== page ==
COP28: How Wars and Conflicts Impact the Climate

 COP28: How Wars and Conflicts Impact the Climate

In 2022, global military spending reached a record of $2.24 trillion, significantly exceeding the annual commitments of only $100 billion declared in the context of the climate conference.

Roberto Barbiero and Marzio Fait

Translation by Daniele Savietto

The echoes of conflicts in Ukraine and Palestine also reach the United Nations Climate Conference in Dubai, as well as in numerous scenarios of political instability that characterize the global context, especially in Africa and South America. Armed conflicts are strongly interconnected with the climate crisis, but it is a rather complex issue to analyze due to the difficulty in obtaining transparent data.

Indeed, a particular relationship can be identified between the phenomenon of climate change and the world of war. Gradual changes, such as rising temperatures and sea levels, and more intense extreme weather events, such as droughts and heatwaves, contribute to increasing situations of insecurity, causing hunger, disease, and migrations that disrupt the lives of entire communities. These conditions can amplify the vulnerability of the poorest layers of the world’s population and foster tensions, especially in regions already characterized by political, social, and economic instability. At the same time, the military sector is responsible for emitting large amounts of greenhouse gases, devastating habitats and ecosystems, and spreading substances harmful to human health.

Numerous movements and civil society organizations are calling on states to take concrete actions to encourage disarmament and limit the environmental impact of the military on the planet, and there are several events scheduled at COP28 to address these issues.

To identify some of the key issues surrounding the topic, we are guided by the reflection of Tamara Lorincz, a member of the Canadian Pugwash Group, the Canadian Voice of Women for Peace, and the Women’s International League for Peace and Freedom, at an event promoted by the International Society for Ecological Economics (ISEE).

Greenhouse gas emissions from the military system.

Emissions of greenhouse gases from the global military system, stemming from armed conflicts and military operations, are estimated to contribute to 5.5% of worldwide emissions. However, these emissions are not currently factored into the calculations of the United Nations Framework Convention on Climate Change (UNFCCC). The military sector is not obligated to report its emissions, posing a significant challenge in assessing the environmental footprint of this industry.

According to the data analyzed for the 36 countries identified by the UNFCCC for emissions reduction, only 5 have provided information. Russia, France, Japan, Turkey, and Poland did not provide useful data, despite their military expenditures amounting to $200 billion. Strong deficiencies in information reporting were also identified in other countries with equally high military expenses, such as China, India, Saudi Arabia, South Korea, Iran, Brazil, Israel, and Qatar ($550 billion in 2021). Currently, UNFCCC reports only require the provision of disaggregated data on military fuel use, which does not account for all greenhouse gas emissions produced by the military.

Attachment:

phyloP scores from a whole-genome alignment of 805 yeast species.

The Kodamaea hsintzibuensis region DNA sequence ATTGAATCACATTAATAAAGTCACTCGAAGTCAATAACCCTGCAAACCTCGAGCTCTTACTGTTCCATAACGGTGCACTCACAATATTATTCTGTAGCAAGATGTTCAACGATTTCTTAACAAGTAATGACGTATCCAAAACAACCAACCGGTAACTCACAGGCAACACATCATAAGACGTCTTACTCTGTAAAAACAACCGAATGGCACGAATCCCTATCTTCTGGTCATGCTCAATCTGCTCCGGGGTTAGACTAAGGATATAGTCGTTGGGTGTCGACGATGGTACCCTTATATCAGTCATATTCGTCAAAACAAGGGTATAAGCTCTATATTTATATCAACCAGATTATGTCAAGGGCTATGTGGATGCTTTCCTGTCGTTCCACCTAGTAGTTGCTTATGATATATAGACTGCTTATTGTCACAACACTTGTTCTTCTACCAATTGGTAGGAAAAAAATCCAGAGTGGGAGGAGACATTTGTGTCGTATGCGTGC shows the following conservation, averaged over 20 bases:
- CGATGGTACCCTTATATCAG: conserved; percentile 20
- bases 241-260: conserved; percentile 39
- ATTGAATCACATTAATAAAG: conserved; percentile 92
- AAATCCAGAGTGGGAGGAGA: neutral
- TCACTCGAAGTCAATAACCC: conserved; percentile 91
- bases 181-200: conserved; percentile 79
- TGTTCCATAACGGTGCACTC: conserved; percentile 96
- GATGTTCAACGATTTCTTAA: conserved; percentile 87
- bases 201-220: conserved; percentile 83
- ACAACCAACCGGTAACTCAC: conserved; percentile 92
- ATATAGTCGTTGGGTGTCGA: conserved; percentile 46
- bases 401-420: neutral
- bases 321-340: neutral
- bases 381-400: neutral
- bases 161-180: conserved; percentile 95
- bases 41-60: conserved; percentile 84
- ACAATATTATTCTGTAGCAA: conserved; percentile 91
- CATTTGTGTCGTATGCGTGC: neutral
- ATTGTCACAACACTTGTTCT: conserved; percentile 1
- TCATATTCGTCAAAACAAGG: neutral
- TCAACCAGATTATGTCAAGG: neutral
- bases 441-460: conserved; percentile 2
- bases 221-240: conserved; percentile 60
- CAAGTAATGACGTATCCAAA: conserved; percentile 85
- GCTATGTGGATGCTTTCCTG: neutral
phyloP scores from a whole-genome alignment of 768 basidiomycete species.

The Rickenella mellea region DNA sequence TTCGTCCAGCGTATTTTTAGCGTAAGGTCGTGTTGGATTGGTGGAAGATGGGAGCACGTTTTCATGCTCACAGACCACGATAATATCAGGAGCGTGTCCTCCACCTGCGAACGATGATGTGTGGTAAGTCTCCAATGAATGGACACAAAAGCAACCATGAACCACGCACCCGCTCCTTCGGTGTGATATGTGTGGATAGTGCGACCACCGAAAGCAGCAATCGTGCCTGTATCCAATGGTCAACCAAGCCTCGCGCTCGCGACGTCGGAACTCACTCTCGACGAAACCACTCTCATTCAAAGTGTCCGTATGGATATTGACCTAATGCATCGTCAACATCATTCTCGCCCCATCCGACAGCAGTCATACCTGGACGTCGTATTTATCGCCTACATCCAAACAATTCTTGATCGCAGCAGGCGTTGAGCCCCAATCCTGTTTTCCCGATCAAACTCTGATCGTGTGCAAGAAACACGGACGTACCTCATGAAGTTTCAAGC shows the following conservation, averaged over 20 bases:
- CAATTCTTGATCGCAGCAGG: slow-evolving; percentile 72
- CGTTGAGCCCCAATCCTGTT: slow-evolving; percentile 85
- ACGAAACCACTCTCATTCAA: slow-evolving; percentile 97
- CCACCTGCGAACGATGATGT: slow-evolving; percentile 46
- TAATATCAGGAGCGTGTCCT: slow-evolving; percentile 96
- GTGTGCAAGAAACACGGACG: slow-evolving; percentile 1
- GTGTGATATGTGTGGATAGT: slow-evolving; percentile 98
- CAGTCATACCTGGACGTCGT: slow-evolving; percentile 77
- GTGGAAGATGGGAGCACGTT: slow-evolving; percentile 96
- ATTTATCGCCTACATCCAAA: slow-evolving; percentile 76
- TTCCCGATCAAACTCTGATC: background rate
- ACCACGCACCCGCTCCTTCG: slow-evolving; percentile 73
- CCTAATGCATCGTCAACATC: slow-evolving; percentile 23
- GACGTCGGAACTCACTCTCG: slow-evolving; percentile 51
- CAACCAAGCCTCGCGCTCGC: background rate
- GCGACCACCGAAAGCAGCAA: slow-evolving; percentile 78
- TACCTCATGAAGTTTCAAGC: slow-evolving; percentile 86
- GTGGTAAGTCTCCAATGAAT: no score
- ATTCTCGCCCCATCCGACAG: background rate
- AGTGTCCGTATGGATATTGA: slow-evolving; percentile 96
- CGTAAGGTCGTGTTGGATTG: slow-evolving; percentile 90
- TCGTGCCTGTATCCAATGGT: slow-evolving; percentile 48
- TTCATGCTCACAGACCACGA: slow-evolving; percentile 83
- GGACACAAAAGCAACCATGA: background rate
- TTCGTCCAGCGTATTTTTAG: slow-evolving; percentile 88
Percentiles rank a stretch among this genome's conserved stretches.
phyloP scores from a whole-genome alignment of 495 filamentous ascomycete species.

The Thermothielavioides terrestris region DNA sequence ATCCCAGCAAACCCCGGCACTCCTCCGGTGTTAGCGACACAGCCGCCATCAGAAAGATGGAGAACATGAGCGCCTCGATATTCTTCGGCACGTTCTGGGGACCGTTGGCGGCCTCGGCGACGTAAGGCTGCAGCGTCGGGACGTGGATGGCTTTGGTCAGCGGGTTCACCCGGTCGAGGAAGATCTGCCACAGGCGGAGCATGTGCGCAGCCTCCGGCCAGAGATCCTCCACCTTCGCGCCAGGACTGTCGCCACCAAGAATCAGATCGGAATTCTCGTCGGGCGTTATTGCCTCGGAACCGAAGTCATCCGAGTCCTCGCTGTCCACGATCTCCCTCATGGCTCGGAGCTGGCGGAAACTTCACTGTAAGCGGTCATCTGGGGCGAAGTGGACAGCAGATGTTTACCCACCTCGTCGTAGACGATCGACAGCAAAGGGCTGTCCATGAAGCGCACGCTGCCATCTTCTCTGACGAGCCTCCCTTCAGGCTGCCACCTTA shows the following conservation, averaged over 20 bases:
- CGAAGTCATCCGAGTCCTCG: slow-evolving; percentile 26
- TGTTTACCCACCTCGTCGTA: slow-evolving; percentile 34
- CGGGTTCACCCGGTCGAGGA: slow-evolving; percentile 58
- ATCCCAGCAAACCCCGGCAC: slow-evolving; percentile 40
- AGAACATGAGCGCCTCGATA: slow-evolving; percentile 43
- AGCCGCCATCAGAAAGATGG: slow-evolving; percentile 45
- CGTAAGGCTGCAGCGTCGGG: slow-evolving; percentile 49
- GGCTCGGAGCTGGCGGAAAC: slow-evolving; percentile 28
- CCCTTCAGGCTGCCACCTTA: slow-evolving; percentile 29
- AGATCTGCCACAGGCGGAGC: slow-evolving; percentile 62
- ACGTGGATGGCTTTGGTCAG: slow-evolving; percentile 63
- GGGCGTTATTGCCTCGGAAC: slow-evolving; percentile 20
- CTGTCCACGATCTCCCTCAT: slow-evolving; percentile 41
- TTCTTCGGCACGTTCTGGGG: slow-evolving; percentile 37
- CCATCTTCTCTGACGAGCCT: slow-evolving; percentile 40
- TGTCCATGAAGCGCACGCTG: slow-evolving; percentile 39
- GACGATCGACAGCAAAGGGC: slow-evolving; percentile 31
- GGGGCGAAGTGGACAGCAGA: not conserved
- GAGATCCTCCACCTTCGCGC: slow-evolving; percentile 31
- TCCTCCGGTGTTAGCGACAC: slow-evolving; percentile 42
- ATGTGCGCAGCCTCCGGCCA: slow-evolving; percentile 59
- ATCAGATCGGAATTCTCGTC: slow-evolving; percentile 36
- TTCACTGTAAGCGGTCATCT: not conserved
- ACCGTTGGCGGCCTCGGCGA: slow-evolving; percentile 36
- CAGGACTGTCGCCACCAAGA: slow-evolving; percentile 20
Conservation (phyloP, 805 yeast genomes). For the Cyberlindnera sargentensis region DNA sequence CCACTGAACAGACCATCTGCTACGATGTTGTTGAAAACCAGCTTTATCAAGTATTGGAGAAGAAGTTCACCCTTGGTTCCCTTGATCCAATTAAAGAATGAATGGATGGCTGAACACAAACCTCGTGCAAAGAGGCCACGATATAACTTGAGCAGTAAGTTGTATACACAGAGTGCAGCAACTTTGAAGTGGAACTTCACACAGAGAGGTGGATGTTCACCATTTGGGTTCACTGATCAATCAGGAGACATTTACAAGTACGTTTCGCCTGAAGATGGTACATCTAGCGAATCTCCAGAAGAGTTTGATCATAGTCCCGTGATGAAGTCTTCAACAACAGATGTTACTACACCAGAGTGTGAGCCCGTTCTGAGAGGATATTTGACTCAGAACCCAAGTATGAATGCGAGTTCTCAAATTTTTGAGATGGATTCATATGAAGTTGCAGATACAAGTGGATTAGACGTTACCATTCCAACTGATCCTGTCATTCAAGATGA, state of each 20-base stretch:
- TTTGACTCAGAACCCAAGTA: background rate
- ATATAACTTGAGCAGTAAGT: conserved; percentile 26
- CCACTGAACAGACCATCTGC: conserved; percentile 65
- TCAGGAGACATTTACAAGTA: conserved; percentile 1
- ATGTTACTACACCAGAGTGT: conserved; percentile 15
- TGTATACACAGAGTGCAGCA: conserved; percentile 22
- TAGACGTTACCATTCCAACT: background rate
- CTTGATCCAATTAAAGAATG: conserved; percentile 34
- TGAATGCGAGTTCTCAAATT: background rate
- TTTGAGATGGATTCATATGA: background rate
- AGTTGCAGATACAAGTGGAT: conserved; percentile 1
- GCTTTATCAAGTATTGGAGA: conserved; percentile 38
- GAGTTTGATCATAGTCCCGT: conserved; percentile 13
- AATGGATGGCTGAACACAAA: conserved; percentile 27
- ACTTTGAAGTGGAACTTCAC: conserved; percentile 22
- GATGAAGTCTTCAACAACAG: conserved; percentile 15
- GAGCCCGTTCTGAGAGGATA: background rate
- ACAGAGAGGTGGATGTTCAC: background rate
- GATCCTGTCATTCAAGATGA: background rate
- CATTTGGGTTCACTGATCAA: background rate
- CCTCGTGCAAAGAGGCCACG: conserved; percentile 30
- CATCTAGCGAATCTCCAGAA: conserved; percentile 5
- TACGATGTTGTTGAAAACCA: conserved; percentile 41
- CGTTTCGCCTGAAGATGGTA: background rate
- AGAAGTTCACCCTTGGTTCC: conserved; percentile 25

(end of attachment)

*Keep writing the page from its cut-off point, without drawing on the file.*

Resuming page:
There is limited data on fuel consumption, even less on energy use and supply chains. Even more serious is the lack of data on war activities, as countries are not required to publish data on direct and indirect greenhouse gas emissions related to overseas activities, wars, and other side effects.

The Global Stocktake, the global assessment of progress under the Paris Agreement, which is discussed at COP28, represents an opportunity to begin including this crucial data.

According to the Stockholm International Peace Research Institute (SIPRI), global military spending was approximately $2.24 trillion in 2022. This figure has been continuously increasing since 2015: compared to the results of 2021, it grew by 3.7%, but if we look at 2013, it increased by 19%. These $2.24 trillion correspond to 2.2% of the global GDP. “This is the equivalent expense to ensure ecological transition,” emphasized Tamara Lorincz in her speech.

The Message of Pope Francisco

Funds that could be used to address the climate crisis and promote the peaceful transformation of conflicts, disarmament, and global justice initiatives are instead being spent to prolong wars and armed conflicts that bring not only death and destruction but also environmental devastation and climate destruction. Pope Francis himself intervened on military spending with a message and a proposal to COP28 sent through the Vatican’s Secretary of State, Pietro Parolin: “With the money used for weapons and other military expenses, we could create a global fund to finally eliminate hunger and carry out activities that promote the sustainable development of the poorest countries, combat climate change.”

Peace is Essential for Climate Action

The urgent need to find a solution to the climate crisis imposes on the world’s countries the path of cooperation and international solidarity with the most vulnerable countries and the most vulnerable components of the world’s population within the richest countries themselves. To ensure cooperation, the only path is peace among peoples. This involves ending ongoing wars, but also working to prevent the root causes of conflicts, such as social and economic inequalities, by intervening with the necessary economic support, respecting human rights, and restoring environmental conditions to ensure the ecosystem services underlying essential goods such as water, food, and health. The solution to the climate crisis is therefore indissolubly linked to the construction of peace, and it is desirable that this goal be included and be fundamental for future actions.

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